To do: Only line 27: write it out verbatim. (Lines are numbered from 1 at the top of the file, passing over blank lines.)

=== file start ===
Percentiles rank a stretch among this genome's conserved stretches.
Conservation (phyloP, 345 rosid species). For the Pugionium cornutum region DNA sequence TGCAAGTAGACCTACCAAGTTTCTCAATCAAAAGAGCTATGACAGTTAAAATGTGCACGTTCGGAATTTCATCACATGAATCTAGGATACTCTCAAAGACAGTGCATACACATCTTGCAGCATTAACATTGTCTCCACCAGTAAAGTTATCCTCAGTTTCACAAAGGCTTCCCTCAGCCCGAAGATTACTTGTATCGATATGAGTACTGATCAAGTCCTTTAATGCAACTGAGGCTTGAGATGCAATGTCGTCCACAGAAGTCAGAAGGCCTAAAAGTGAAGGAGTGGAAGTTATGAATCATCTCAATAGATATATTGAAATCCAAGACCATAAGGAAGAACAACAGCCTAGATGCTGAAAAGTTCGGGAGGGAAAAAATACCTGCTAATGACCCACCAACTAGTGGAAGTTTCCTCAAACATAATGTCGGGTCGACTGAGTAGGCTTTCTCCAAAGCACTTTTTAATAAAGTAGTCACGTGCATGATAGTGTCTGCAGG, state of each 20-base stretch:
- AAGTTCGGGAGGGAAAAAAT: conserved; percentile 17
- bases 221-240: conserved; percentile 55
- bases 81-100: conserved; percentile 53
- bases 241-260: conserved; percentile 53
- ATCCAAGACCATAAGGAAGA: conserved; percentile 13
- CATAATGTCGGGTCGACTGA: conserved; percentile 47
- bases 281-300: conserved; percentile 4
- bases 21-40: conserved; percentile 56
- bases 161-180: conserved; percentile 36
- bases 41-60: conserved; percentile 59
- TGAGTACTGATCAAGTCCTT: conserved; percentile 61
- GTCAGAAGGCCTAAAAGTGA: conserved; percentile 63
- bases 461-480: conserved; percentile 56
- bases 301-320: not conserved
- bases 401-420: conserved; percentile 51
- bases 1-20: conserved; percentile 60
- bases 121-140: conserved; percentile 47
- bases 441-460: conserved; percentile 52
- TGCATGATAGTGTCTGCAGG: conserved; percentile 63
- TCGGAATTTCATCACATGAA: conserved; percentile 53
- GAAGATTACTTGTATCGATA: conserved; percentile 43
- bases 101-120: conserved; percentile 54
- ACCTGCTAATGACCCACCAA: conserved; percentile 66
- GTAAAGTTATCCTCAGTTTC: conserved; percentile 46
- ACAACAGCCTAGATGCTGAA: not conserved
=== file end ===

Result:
- ACAACAGCCTAGATGCTGAA: not conserved